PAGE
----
|Publication number||US6072157 A|
|Application number||US 09/210,348|
|Publication date||Jun 6, 2000|
|Filing date||Dec 11, 1998|
|Priority date||Dec 11, 1998|
|Also published as||US6232578|
|Publication number||09210348, 210348, US 6072157 A, US 6072157A, US-A-6072157, US6072157 A, US6072157A|
|Inventors||Leonard Elliott Klebanoff, Daniel John Rader|
|Original Assignee||Euv Llc|
|Export Citation||BiBTeX, EndNote, RefMan|
|Patent Citations (23), Non-Patent Citations (2), Referenced by (43), Classifications (15), Legal Events (7)|
|External Links: USPTO, USPTO Assignment, Espacenet|
The U.S. Government has a paid-up license in this invention and the right in limited circumstances to require the patent owner to license others on reasonable terms as provided for by the terms of Contract No. DE-AC04-94AL85000 awarded by the Department of Energy.
This invention relates to tools for grasping objects, and more particularly, to a vacuum wand used to grasp silicon wafers during the manufacture of integrated circuits whereby the amount of particle contaminants that deposit onto the silicon wafer as it is being held is reduced or eliminated.
Integrated circuits are manufactured on thin silicon wafers which are circular in shape and typically range in diameter from four to twelve inches. The wafers undergo many different processes during the overall manufacturing cycle, and each process may be performed by a different machine in cleanrooms. It is critically important during the entire cycle that the wafers be kept as clean as possible, and that they be handled as carefully as possible to avoid damaging the integrated circuits thereon. Therefore, wafers must be transported with the utmost care from machine to machine within a clean-room manufacturing facility.
Much of the transporting of wafers during the manufacturing process is performed by automated transporters. Robotic arms remove the wafers from each processing machine and place them in a transportation rack. The rack is moved to the next processing machine where another robotic arm removes the wafers from the rack and places them in the machine. Generally, if all components maintain proper alignment in the wafer-transportation system, the entire cycle can be handled automatically. Sometimes, however, it is necessary for human intervention and, therefore, the manual grasping and transportation of wafers. Vacuum wands are used to manually transfer wafers, masks, and t he like.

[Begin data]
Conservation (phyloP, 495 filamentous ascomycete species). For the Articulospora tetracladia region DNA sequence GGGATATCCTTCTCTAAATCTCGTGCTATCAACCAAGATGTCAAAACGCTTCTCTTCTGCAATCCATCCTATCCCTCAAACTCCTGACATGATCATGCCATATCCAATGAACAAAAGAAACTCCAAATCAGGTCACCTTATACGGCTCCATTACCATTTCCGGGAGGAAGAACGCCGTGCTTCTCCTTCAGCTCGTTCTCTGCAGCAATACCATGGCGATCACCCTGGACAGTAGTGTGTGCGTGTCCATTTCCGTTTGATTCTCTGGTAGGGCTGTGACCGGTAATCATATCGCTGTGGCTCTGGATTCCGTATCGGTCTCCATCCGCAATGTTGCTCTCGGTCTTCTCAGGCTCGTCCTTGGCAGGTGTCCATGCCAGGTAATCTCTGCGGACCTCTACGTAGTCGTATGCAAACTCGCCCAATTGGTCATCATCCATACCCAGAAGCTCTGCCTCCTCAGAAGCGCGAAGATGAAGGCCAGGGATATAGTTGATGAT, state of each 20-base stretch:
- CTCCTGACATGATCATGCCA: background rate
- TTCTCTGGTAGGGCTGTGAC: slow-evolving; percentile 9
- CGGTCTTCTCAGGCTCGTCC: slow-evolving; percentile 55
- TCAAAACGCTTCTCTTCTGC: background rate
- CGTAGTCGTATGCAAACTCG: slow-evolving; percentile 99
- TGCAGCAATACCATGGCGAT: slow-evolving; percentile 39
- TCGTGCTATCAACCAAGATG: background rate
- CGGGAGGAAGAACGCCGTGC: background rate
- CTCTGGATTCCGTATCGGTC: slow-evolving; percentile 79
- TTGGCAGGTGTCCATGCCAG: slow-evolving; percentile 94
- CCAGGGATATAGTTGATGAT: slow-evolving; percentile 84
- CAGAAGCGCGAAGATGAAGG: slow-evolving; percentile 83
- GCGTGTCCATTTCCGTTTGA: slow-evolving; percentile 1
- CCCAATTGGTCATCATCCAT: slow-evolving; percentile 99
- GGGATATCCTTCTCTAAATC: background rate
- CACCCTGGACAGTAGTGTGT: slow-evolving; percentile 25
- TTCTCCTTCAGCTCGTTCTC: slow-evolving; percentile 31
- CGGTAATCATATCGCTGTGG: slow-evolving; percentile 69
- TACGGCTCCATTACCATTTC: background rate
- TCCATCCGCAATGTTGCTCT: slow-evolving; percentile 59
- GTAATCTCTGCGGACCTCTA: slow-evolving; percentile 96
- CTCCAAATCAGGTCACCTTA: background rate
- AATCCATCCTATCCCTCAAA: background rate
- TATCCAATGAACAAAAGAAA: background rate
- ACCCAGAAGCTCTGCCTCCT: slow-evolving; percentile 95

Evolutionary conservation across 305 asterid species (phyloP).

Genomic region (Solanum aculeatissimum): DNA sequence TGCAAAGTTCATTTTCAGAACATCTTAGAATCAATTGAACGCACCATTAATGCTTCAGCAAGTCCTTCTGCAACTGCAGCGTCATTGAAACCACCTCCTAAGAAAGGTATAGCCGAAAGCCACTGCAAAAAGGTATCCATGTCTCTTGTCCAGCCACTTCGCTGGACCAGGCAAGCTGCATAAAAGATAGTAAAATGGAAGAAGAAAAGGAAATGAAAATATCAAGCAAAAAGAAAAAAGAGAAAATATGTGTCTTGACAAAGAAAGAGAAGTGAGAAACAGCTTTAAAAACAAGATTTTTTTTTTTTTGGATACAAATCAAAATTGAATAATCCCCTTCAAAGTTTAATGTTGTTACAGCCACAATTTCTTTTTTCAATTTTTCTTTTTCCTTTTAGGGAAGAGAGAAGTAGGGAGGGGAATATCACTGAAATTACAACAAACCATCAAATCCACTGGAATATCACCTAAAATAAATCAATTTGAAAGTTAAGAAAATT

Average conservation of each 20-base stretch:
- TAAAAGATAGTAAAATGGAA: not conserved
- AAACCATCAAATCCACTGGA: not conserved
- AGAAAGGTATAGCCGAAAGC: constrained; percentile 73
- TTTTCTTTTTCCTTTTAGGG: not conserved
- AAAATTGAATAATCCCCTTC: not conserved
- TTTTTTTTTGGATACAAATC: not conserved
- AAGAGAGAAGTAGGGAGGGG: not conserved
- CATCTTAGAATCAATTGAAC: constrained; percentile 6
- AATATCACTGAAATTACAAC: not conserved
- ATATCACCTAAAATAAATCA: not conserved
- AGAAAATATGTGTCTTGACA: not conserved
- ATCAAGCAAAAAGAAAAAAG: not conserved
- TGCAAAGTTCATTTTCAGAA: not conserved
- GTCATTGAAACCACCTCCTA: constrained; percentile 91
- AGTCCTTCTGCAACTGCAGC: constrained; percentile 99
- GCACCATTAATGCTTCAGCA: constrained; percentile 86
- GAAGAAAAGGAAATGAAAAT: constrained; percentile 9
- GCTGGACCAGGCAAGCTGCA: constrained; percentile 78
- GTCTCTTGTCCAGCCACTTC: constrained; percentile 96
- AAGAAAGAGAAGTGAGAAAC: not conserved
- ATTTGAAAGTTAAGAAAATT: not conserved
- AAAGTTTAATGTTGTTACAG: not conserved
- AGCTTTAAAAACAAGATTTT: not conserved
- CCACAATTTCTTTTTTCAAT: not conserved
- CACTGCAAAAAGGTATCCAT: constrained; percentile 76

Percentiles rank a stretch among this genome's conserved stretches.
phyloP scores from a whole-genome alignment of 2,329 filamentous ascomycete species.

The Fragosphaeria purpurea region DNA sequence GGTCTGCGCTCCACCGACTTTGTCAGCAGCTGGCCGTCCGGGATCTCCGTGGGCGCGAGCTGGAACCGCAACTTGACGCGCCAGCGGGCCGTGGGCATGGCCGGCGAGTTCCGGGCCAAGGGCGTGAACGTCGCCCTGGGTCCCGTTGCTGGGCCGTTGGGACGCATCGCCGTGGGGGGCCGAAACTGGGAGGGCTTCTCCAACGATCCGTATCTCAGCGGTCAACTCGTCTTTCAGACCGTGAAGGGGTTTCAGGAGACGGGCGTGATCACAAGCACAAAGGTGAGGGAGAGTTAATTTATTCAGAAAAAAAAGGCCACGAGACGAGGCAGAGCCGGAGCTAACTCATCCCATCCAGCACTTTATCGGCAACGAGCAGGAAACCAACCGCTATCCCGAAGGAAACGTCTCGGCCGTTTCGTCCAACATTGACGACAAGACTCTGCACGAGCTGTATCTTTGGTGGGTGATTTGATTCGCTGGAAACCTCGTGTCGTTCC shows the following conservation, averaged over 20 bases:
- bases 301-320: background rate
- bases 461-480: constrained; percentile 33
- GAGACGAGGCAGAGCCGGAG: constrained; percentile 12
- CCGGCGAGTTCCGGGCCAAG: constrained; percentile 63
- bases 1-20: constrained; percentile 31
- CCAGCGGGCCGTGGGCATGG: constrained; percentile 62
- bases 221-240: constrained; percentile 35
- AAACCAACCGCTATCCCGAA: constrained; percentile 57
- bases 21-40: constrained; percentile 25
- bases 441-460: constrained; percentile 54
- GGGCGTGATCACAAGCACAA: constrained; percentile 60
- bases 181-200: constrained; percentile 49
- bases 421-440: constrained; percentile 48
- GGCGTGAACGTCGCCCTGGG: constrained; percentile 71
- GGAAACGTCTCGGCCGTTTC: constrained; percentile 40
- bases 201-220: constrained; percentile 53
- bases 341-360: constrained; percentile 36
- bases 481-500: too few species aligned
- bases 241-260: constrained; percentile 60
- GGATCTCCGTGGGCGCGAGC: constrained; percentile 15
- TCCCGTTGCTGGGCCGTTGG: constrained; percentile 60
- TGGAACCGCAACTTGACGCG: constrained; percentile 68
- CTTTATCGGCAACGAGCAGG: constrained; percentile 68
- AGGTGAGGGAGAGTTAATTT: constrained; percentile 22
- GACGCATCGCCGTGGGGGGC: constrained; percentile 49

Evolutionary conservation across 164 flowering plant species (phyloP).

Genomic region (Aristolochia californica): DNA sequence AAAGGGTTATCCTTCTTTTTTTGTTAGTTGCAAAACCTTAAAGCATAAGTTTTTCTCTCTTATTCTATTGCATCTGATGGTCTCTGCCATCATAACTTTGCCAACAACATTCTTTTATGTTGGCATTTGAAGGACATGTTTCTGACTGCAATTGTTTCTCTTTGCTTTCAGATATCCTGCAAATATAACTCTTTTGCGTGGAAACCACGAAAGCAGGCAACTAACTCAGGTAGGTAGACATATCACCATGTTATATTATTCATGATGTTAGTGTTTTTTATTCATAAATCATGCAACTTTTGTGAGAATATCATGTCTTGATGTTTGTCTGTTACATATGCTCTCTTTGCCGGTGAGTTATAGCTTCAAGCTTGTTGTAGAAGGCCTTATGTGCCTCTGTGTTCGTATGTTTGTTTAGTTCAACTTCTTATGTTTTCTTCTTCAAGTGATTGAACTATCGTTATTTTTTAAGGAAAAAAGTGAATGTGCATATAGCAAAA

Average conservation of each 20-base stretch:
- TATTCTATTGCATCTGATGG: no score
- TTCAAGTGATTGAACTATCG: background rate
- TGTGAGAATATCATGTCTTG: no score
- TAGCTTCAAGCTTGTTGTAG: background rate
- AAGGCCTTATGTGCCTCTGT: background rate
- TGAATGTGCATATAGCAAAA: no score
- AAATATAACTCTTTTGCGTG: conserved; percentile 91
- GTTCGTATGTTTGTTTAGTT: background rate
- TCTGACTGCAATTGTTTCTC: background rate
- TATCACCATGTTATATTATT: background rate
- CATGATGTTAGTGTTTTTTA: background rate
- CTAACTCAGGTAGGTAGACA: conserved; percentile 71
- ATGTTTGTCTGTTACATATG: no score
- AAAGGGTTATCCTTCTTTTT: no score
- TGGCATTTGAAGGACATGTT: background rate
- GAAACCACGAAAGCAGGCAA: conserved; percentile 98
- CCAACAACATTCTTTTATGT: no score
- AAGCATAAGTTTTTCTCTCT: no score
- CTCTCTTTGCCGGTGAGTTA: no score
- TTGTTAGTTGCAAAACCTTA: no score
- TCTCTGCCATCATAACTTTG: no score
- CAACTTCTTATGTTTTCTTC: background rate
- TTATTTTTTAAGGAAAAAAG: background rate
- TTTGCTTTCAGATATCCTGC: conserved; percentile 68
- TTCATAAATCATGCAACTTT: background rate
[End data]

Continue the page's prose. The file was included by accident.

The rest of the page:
Current state-of-the-art cleanrooms are designed to exclude particles greater than ˜0.2 micron diameter in ambient air. However, a s the minimum electronic feature size decreases, so does the critical size of "killer particles." Since it is estimated that there are about 100 times more 0.05 micron particles than there are 0.2 micron particles in, for example, a Class 100 cleanroom, it is more difficult to prevent such small particles from contaminating sensitive surfaces.
The invention is directed to an improved vacuum wand device that is particularly suited for transporting articles such as wafers and masks in a cleanroom environment s o that potential particle contaminants in the air do not become adhered to the surface of the article. The invention is based in part on the recognition that heating the article will effectively prevent particles in the air from depositing on the article.
Accordingly, in one aspect, the invention is directed to a vacuum apparatus, for grasping objects having a surface to be protected from particle contaminants in an environment containing particle contaminants, that includes:
a housing having a platen with a surface adapted to receive the object;
at least one suction port defined through the platen;
means for applying a negative pressure to at least one suction port; and
means for heating the object.
With prior art vacuum wands, the article, e.g., wafer or mask, that is being held and transported will collect particle contaminants. The invention employs the phenomenon known as thermophoresis in which particles, residing in a gas supporting a temperature gradient, are driven away from warm surfaces toward cooler surfaces. Thermophoresis can counteract particle contamination by diffusive, electrostatic or gravitational deposition. Thermophoresis can significantly reduce (or eliminate) the amount of particle deposition on the surfaces of the heated article.
If portability is important, the wand may be heated with an attached heating element (e.g., thermoelectric heater) that is powered by a rechargeable battery. This arrangement would allow the wand to be used without an attached power cord, although a grounding wire would be desirable.